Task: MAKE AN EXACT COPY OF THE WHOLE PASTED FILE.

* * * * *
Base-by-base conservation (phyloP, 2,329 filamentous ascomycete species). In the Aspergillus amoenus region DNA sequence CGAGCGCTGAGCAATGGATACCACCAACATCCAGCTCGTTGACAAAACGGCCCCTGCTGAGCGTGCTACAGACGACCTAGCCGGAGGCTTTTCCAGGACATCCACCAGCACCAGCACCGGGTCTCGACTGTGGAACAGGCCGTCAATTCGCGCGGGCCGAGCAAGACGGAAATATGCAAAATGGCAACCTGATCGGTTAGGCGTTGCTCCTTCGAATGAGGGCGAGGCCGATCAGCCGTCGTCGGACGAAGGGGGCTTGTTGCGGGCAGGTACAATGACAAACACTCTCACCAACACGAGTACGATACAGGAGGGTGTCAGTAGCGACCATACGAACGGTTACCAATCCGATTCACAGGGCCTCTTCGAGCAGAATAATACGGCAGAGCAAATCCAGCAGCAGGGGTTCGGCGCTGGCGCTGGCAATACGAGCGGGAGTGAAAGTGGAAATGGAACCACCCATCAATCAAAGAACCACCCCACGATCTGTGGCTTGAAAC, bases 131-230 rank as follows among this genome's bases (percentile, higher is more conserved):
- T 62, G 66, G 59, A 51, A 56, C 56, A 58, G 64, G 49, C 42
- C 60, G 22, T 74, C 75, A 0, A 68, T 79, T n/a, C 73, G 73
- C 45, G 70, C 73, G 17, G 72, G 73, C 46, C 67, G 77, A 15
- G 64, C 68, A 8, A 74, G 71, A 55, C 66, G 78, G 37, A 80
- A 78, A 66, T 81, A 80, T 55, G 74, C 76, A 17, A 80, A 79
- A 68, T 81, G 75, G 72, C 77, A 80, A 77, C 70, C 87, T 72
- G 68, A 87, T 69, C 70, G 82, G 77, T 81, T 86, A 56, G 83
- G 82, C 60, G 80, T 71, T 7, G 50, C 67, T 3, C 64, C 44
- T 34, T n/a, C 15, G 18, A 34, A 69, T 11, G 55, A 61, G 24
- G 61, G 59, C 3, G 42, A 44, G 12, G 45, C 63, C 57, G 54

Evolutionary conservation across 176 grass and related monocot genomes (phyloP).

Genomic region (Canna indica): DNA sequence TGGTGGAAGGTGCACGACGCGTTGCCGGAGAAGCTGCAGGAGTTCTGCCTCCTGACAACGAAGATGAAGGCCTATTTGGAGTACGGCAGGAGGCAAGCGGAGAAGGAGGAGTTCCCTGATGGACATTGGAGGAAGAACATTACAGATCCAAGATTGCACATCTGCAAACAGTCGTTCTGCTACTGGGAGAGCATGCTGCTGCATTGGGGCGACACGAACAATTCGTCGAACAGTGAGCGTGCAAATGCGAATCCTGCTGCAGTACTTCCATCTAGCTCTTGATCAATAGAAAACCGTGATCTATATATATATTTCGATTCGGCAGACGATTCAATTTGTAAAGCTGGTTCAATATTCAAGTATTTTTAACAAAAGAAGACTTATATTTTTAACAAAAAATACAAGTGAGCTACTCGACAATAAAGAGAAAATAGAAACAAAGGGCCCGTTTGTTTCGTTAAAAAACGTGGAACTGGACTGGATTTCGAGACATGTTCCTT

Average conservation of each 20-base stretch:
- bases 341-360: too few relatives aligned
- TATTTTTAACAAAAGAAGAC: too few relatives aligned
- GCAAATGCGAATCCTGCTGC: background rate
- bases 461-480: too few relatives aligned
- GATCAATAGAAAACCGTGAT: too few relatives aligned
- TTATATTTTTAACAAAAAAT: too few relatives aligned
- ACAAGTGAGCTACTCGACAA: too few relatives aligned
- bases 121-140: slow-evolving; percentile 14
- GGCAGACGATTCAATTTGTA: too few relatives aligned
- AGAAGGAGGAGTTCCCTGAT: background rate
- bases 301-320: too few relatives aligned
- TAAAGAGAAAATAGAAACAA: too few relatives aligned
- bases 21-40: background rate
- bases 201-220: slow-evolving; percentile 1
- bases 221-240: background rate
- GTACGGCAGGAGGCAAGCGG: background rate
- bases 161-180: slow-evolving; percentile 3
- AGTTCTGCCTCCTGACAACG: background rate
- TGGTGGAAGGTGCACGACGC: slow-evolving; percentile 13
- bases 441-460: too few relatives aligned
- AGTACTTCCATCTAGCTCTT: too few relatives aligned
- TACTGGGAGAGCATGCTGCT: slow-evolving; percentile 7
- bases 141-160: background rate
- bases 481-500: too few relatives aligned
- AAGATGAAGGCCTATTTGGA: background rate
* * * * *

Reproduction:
Base-by-base conservation (phyloP, 2,329 filamentous ascomycete species). In the Aspergillus amoenus region DNA sequence CGAGCGCTGAGCAATGGATACCACCAACATCCAGCTCGTTGACAAAACGGCCCCTGCTGAGCGTGCTACAGACGACCTAGCCGGAGGCTTTTCCAGGACATCCACCAGCACCAGCACCGGGTCTCGACTGTGGAACAGGCCGTCAATTCGCGCGGGCCGAGCAAGACGGAAATATGCAAAATGGCAACCTGATCGGTTAGGCGTTGCTCCTTCGAATGAGGGCGAGGCCGATCAGCCGTCGTCGGACGAAGGGGGCTTGTTGCGGGCAGGTACAATGACAAACACTCTCACCAACACGAGTACGATACAGGAGGGTGTCAGTAGCGACCATACGAACGGTTACCAATCCGATTCACAGGGCCTCTTCGAGCAGAATAATACGGCAGAGCAAATCCAGCAGCAGGGGTTCGGCGCTGGCGCTGGCAATACGAGCGGGAGTGAAAGTGGAAATGGAACCACCCATCAATCAAAGAACCACCCCACGATCTGTGGCTTGAAAC, bases 131-230 rank as follows among this genome's bases (percentile, higher is more conserved):
- T 62, G 66, G 59, A 51, A 56, C 56, A 58, G 64, G 49, C 42
- C 60, G 22, T 74, C 75, A 0, A 68, T 79, T n/a, C 73, G 73
- C 45, G 70, C 73, G 17, G 72, G 73, C 46, C 67, G 77, A 15
- G 64, C 68, A 8, A 74, G 71, A 55, C 66, G 78, G 37, A 80
- A 78, A 66, T 81, A 80, T 55, G 74, C 76, A 17, A 80, A 79
- A 68, T 81, G 75, G 72, C 77, A 80, A 77, C 70, C 87, T 72
- G 68, A 87, T 69, C 70, G 82, G 77, T 81, T 86, A 56, G 83
- G 82, C 60, G 80, T 71, T 7, G 50, C 67, T 3, C 64, C 44
- T 34, T n/a, C 15, G 18, A 34, A 69, T 11, G 55, A 61, G 24
- G 61, G 59, C 3, G 42, A 44, G 12, G 45, C 63, C 57, G 54

Evolutionary conservation across 176 grass and related monocot genomes (phyloP).

Genomic region (Canna indica): DNA sequence TGGTGGAAGGTGCACGACGCGTTGCCGGAGAAGCTGCAGGAGTTCTGCCTCCTGACAACGAAGATGAAGGCCTATTTGGAGTACGGCAGGAGGCAAGCGGAGAAGGAGGAGTTCCCTGATGGACATTGGAGGAAGAACATTACAGATCCAAGATTGCACATCTGCAAACAGTCGTTCTGCTACTGGGAGAGCATGCTGCTGCATTGGGGCGACACGAACAATTCGTCGAACAGTGAGCGTGCAAATGCGAATCCTGCTGCAGTACTTCCATCTAGCTCTTGATCAATAGAAAACCGTGATCTATATATATATTTCGATTCGGCAGACGATTCAATTTGTAAAGCTGGTTCAATATTCAAGTATTTTTAACAAAAGAAGACTTATATTTTTAACAAAAAATACAAGTGAGCTACTCGACAATAAAGAGAAAATAGAAACAAAGGGCCCGTTTGTTTCGTTAAAAAACGTGGAACTGGACTGGATTTCGAGACATGTTCCTT

Average conservation of each 20-base stretch:
- bases 341-360: too few relatives aligned
- TATTTTTAACAAAAGAAGAC: too few relatives aligned
- GCAAATGCGAATCCTGCTGC: background rate
- bases 461-480: too few relatives aligned
- GATCAATAGAAAACCGTGAT: too few relatives aligned
- TTATATTTTTAACAAAAAAT: too few relatives aligned
- ACAAGTGAGCTACTCGACAA: too few relatives aligned
- bases 121-140: slow-evolving; percentile 14
- GGCAGACGATTCAATTTGTA: too few relatives aligned
- AGAAGGAGGAGTTCCCTGAT: background rate
- bases 301-320: too few relatives aligned
- TAAAGAGAAAATAGAAACAA: too few relatives aligned
- bases 21-40: background rate
- bases 201-220: slow-evolving; percentile 1
- bases 221-240: background rate
- GTACGGCAGGAGGCAAGCGG: background rate
- bases 161-180: slow-evolving; percentile 3
- AGTTCTGCCTCCTGACAACG: background rate
- TGGTGGAAGGTGCACGACGC: slow-evolving; percentile 13
- bases 441-460: too few relatives aligned
- AGTACTTCCATCTAGCTCTT: too few relatives aligned
- TACTGGGAGAGCATGCTGCT: slow-evolving; percentile 7
- bases 141-160: background rate
- bases 481-500: too few relatives aligned
- AAGATGAAGGCCTATTTGGA: background rate